Having an assistant and/or second shooter is also a great help. I’m sure I could shoot a wedding by myself, but having someone on your team really does make a difference. They can keep your confidence up, help you see things you missed and be in two places at the same time. My wife was the second shooter on this past wedding and it was a huge advantage. She was able to get some shots that I couldn’t have gotten myself because of the timing.
Today’s image is by my wife. She made this shot of me walking down the aisle just before the ceremony. For some reason I just liked how this shot seems to tell the story of the wedding shoot, like I’m on my way to do the job.

Happy Friday!

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Canon 40D EF-S 17-55mm f2.8 IS @ 55mm f2.8 1/320 ISO 800

Paul and Lori’s Wedding

September 21, 2011

I was honored to photograph the wedding of my good friend Paul and his wonderful new wife, Lori. I have been friends with Paul since fifth grade and I have never seen him as happy as he was on his wedding day. He’s an easy going guy and Lori complements him very well. I truly wish them the best in their marriage.

The wedding was held at the Kirkbrae Country Club in Lincoln, Rhode Island. Here is a selection of photos from the day.

Lastolite EzyBox Softbox

September 19, 2011

For the longest time, I wanted to get a Lastolite EzyBox softbox. ¬†The EzyBox is a portable softbox that is designed to work with a hotshoe flash. ¬†It folds down very quickly into a compact size that is easy to take with you. ¬†I finally decided to get one and I am glad I waited until now. ¬†Recently, Joe McNally, one of my favorite photographers, teamed up with Lastolite to produce a signature line of their products. ¬†His version of the EzyBox uses a white interior, rather than the standard silver. ¬†The white produces a “creamier” look to the diffusion, which is what I was looking for.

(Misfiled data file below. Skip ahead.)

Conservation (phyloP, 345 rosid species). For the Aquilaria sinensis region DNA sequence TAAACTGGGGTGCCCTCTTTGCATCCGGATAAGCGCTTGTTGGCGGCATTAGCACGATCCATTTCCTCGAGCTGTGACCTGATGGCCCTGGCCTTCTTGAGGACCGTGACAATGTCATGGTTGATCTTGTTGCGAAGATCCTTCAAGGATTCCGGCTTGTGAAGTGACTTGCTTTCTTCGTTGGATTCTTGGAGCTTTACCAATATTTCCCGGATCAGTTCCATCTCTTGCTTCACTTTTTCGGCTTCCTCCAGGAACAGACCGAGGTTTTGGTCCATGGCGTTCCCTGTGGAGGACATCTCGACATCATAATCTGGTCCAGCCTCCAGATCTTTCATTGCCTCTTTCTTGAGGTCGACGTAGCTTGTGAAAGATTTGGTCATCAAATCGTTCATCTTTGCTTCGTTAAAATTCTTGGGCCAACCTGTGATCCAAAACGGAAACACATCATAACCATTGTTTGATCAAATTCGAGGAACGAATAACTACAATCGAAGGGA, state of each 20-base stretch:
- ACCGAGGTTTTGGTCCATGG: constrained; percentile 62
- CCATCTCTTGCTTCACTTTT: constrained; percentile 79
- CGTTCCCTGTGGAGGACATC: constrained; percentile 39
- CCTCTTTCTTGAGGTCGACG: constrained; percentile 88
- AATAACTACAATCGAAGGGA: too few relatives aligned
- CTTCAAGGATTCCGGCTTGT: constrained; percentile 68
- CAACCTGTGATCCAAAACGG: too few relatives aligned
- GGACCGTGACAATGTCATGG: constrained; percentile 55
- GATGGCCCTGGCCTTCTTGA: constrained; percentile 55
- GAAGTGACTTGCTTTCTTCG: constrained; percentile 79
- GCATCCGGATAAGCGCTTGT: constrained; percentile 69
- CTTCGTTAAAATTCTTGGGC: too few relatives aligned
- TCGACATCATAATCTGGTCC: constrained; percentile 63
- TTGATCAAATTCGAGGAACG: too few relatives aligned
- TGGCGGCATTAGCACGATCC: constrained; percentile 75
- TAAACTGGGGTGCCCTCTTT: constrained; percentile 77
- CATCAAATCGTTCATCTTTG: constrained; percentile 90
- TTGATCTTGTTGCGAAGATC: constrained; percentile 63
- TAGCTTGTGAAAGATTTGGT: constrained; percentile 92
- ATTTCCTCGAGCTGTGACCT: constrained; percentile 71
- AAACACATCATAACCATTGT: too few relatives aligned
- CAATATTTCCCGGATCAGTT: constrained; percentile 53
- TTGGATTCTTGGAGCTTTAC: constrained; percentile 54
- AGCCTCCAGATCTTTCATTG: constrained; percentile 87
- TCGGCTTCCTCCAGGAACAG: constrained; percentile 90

In case you don’t know, a softbox is a light modifier that is often used in photography for portraits. ¬†The box itself is typically constructed of lightweight black fabric with a silver reflective or white interior. ¬†White translucent fabric panels are used to diffuse the light as it passes through to soften the light before reaching the subject. ¬†Softboxes come in many different sizes and shapes, providing many options for photographers to create different looks with lighting.

The EzyBox I bought is the medium-sized model which is 24″ X 24″. ¬†To me this is a great size for a typical waist up portrait or head shot. ¬†If one were trying to shoot full body shots, a large softbox would probably be preferable. ¬†Here are a few shots of the EzyBox shown with a hotshoe flash attached to the included bracket:

Side view of the EzyBox with a Canon 580 EXII flash and Radio Popper JrX wireless receiver

Front view of the EzyBox showing the white outer diffusion panel

Rear view of the EzyBox showing the flash bracket and speed ring

I finally got a chance to use the EzyBox this past Saturday. ¬†Laggie wanted a new portrait that she could use for Facebook since the one she had showed her with the baby belly. ¬† Thomas is about three months old at this point, so it was time to change out that photo. ¬†ūüôā ¬†She went to Joann Fabrics during the week and found a cool piece of fabric that we could use as a backdrop and sewed up one end so we could hang it from the background support rod. ¬†I got everything setup on Saturday afternoon and used the kids as stand-in models to test the lighting setup. ¬†In addition to using the Canon 580 EX II flash in the EzyBox, I used my LumoPro LP120 with a 1/4″ Honl Speed Grid to light the backdrop.

Here is a behind the scenes setup shot for the lighting.  Notice how my studio looks a lot like a living room and dining room?

Canon 580 EXII in EzyBox high and a little to the right, LP120 to the left and aimed at background

Here are a couple of test shots I made while getting the lighting dialed in:

Carla posing for a quick test portrait. Canon 40D EF-S 17-55mm f2.8 IS @ 50mm f5.0 1/160 ISO 100